Ann Alden
    January 11, 2004 - 01:46 pm
    There was a group of women in a Bible study on the book of Malachi. As they were studying chapter three, they came across verse three which says:

     "He will sit as a refiner and purifier of silver".

     This verse puzzled the women and they wondered what this statement meant about the character and nature of God.  One of the women offered to find out about the process of refining silver and get back to the group at their next Bible study.

     That week this woman called up a silver smith and made an appointment to watch him at work. She didn't mention anything about the reason for her interest in silver beyond her curiosity about the process of refining silver.

     As she watched the silver smith, he held a piece of silver over the fire and let it heat up. He explained that in refining silver, one needed to hold the silver in the middle of the fire where the flames were hottest so as to burn away all the impurities. The woman thought about God holding  us in such a hot spot - then she thought again about the verse, that He sits as a refiner and purifier of silver.

     She asked the silver smith if it was true that he had to sit there in front of the fire the whole time the silver was being refined. The man answered that yes, he not only had to sit there holding the silver, but he had to keep his eyes on the silver the entire time it was in the fire. For if  the silver was left even a moment too long in the flames, it would be destroyed.

     The woman was silent for a moment. Then she asked the silver smith, how do you know when the silver is fully refined?  He smiled at her and answered, "Oh, that's the easy part --  when I see my image reflected in it."

     If today you are feeling the heat of the fire, remember that God has His eye on you and will keep His hand on you and watch over you until He sees His image in you.

    January 11, 2004 - 02:14 pm
    That is Beautiful, Just Beautiful it almost brought tears to my eyes. Thank You for posting it.

    January 11, 2004 - 06:03 pm
    Thanks to all of you who responded to my question about fearing God vs. loving Him. Your replies helped me realize that the tests are, in fact, God's way of teaching us to trust in Him even when what is happening does not make sense to us.

    Ann Alden
    January 12, 2004 - 03:16 pm
    I just noticed that I jumped to Book 3 yesterday and that Alf was keeping us chronilogically correct while I was juming ahead to Book 3. Sorry about that! And, sorry to not be here for the day. I am having one of those down days that seem to occur ocassionally since last summer.

    Last night, I watched another PBS program about the Pharoahs and this time, the pyramids. Amazing how close the program came to the one told here by Feiler. One of the archeaologists interviewed was Dr.Zahi Hawass who didn't have time to talk to Avner and Feiler when they visited the pyramids. What do you think of the coincidences that the author quotes about the pyramids and their location? Their heigth, their circumference and their position in reference to the Red Sea where the Israelites crossed, the Holy Land, Bethlehem where Jesus was born and the aside pertaining about NASA? Too much for me digest.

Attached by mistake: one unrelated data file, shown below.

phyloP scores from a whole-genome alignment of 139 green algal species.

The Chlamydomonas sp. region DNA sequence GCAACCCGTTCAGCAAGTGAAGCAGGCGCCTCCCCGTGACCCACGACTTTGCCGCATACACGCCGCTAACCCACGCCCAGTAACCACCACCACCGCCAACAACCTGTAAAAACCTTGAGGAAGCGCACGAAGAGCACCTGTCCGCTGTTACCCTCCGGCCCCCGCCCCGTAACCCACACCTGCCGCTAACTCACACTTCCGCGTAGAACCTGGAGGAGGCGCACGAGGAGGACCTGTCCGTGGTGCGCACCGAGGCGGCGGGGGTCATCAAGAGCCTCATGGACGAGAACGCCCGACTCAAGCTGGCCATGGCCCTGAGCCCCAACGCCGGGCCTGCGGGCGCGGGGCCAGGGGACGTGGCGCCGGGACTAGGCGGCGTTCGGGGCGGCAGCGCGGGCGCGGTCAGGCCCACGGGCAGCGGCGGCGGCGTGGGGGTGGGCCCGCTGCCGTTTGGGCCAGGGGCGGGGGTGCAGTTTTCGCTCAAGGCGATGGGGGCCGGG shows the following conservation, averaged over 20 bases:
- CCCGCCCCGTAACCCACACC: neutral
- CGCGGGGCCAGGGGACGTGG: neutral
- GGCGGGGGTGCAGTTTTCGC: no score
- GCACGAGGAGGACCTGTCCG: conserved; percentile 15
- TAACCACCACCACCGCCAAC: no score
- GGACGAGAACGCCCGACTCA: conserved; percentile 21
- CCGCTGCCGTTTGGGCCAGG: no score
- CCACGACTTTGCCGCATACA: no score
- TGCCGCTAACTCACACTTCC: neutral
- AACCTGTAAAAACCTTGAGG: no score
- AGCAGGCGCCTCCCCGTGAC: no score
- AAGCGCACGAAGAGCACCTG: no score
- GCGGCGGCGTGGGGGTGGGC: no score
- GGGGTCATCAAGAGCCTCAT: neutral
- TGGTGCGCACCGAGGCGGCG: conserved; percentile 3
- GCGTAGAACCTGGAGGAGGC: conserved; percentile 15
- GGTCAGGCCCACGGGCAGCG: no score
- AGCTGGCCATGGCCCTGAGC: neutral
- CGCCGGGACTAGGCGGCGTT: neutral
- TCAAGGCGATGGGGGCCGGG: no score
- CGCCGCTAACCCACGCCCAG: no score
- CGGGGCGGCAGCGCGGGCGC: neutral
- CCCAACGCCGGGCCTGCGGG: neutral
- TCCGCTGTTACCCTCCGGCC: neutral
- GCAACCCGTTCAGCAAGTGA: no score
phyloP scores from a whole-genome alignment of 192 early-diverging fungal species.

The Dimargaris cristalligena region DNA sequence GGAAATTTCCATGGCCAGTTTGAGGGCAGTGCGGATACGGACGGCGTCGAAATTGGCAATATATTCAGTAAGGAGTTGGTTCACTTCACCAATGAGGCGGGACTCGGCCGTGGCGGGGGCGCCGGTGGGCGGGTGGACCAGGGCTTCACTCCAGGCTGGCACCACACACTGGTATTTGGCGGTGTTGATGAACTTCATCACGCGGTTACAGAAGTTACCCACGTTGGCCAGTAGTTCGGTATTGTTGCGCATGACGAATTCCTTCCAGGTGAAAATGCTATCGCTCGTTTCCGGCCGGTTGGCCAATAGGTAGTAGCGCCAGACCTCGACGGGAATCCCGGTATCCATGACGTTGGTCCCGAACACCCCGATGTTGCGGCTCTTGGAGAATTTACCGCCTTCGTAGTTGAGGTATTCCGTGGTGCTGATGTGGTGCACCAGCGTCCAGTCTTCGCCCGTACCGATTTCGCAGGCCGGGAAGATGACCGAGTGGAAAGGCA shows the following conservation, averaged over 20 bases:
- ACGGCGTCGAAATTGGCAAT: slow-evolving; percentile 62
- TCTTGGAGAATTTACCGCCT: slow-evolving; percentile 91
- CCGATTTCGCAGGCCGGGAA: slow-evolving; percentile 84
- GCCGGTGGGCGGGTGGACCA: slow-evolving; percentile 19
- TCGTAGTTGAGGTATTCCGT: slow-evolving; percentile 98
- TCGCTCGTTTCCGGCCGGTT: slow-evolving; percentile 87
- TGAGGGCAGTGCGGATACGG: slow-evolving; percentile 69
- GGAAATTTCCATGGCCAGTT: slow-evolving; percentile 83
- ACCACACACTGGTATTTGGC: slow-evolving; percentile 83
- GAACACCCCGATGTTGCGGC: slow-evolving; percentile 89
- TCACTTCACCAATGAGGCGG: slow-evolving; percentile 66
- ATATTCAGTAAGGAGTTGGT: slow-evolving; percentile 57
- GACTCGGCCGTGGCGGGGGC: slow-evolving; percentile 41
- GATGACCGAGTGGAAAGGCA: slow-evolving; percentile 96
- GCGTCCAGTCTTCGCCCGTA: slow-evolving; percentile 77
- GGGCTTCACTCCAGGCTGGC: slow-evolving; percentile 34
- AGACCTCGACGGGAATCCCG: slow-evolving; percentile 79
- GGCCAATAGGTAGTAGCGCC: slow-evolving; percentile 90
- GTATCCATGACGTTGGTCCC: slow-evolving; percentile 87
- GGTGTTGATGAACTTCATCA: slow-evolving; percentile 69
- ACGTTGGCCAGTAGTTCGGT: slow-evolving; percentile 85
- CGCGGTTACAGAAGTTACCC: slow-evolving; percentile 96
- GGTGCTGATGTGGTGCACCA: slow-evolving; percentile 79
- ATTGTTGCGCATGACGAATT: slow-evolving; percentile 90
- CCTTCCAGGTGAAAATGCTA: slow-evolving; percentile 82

I feel like my fellow tourists are slipping away. Where are you all?

    January 12, 2004 - 07:53 pm
    Zahi Hawass is a bit arrogant to be sure with a very healthy ego. But he is also a distinguished scientist and knows his field completely. He has led substantial teams and is well thought of in his field.

    I remember a few years ago working with NASA scientists in Washington on an international project focused on space tourism. One of the presenters included information about "plot lines" that were based on the size and site of the Pyramids as they were viwed from the air. Very intersting to be sure!

    Ann Alden
    January 13, 2004 - 09:53 am
    I was interested in the lay lines and about Mars having the same pyramids that Earth has. Built by aliens?? Where do they get these ideas? Maybe they are true!

    I find the Egyptologist professor claim to having no knowledge or historical evidence of the Israelites disconcerting. Does anyone else? But, he did allow for differences in different religious claims since he is a good Muslim.

    The Ramadan lasts how long? And, did you also fast all day during that time?

    Alf, you were so right about the water being so important to these people. The professor says that the Nile made the Egyptians feel that they were the chosen ones. And, they felt protected because no matter where you go to get out of Egypt, you meet the desert and that made them feel very safe.

    I had to wonder at their guide claiming that Zahi Hawass was not worthy of the attention paid to him but that the professor who broke fast with Feiler and Avner was worthy of all the credit, as he was the Egyptologist, very knowledgeable!!